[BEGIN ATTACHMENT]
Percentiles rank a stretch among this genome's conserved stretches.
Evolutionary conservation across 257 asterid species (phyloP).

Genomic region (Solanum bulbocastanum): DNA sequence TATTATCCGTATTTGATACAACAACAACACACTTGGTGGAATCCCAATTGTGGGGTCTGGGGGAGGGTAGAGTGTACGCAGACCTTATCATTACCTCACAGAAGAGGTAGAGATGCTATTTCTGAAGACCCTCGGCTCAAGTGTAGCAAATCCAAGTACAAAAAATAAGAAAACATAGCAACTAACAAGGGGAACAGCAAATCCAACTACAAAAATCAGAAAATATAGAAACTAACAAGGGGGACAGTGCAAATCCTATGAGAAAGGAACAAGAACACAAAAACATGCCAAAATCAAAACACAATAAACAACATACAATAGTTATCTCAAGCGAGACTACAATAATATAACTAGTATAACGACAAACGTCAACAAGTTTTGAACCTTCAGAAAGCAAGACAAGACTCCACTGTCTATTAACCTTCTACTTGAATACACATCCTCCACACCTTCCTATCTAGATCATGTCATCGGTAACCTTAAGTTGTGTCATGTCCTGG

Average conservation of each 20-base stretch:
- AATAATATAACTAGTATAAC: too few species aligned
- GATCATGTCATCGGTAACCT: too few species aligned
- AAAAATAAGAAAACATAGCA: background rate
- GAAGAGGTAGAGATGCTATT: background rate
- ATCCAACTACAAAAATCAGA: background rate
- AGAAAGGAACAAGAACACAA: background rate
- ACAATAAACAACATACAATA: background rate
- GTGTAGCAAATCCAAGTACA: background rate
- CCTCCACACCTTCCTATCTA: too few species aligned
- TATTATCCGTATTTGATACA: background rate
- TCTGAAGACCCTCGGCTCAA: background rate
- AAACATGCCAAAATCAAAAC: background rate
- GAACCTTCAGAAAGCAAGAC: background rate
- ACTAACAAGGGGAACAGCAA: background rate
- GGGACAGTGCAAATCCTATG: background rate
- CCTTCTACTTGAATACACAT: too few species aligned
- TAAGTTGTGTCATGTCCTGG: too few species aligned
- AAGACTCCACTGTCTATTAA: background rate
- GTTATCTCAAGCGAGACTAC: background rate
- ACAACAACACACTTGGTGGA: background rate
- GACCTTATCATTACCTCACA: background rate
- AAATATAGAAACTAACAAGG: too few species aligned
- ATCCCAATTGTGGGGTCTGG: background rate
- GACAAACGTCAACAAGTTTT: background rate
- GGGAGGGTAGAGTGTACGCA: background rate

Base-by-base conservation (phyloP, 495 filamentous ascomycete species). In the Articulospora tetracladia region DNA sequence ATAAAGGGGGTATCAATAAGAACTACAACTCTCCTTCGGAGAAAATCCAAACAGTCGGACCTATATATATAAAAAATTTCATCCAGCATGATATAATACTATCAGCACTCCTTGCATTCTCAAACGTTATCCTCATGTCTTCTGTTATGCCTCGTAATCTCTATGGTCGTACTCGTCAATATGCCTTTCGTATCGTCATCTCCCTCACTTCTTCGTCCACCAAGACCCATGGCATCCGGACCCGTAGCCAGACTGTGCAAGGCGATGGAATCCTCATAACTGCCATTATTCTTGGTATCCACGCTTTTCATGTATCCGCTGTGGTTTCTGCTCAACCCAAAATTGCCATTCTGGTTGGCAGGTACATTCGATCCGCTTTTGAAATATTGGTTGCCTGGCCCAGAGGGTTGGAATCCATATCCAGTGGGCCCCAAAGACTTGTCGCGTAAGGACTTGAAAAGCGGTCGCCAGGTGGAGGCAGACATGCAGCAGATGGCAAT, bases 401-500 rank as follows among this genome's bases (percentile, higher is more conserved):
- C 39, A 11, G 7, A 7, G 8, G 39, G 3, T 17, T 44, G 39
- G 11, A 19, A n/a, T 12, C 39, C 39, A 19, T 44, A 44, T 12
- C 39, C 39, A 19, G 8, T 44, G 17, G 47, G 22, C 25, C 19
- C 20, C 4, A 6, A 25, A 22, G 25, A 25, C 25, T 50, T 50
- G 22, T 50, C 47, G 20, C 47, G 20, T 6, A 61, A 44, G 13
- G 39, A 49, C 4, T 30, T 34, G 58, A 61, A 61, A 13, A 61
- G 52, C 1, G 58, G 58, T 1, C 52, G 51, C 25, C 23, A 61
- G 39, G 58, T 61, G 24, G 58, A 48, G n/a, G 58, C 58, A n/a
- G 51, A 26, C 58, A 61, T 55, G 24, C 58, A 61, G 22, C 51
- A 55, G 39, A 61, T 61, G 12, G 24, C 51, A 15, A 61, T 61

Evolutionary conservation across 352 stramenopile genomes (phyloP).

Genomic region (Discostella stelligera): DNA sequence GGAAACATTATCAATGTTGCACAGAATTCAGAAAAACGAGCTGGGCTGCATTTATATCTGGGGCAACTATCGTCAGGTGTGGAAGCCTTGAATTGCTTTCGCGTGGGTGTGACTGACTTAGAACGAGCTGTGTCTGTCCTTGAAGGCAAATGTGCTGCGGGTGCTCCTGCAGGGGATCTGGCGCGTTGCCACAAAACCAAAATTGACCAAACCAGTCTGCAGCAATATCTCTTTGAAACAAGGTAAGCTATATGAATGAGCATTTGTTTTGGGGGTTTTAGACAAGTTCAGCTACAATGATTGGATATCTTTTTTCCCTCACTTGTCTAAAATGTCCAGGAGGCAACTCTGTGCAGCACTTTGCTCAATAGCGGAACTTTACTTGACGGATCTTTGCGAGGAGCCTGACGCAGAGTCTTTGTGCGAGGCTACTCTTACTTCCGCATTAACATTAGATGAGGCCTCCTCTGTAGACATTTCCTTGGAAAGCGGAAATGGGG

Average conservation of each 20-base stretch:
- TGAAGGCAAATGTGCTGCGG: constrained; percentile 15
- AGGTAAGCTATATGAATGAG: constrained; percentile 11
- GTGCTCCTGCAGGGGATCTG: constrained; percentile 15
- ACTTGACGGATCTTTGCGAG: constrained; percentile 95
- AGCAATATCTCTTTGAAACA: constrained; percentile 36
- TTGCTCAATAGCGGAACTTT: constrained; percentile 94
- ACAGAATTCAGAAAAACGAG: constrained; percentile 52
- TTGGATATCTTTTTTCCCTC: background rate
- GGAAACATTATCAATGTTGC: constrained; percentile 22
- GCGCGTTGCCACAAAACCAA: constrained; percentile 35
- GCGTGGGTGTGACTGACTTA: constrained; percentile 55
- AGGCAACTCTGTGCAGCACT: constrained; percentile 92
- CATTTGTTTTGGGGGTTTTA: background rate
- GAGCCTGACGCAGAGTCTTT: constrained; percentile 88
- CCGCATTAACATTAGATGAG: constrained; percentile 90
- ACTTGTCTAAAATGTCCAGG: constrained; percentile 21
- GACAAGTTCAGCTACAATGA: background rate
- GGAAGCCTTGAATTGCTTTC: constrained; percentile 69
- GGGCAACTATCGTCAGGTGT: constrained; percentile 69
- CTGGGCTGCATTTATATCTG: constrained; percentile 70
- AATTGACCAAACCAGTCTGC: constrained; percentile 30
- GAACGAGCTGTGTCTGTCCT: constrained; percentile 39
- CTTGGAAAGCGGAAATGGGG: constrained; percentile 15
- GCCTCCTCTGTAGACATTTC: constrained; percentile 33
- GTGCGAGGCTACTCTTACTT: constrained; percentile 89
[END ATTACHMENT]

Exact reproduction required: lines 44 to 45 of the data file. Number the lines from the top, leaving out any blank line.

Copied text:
- TGAAGGCAAATGTGCTGCGG: constrained; percentile 15
- AGGTAAGCTATATGAATGAG: constrained; percentile 11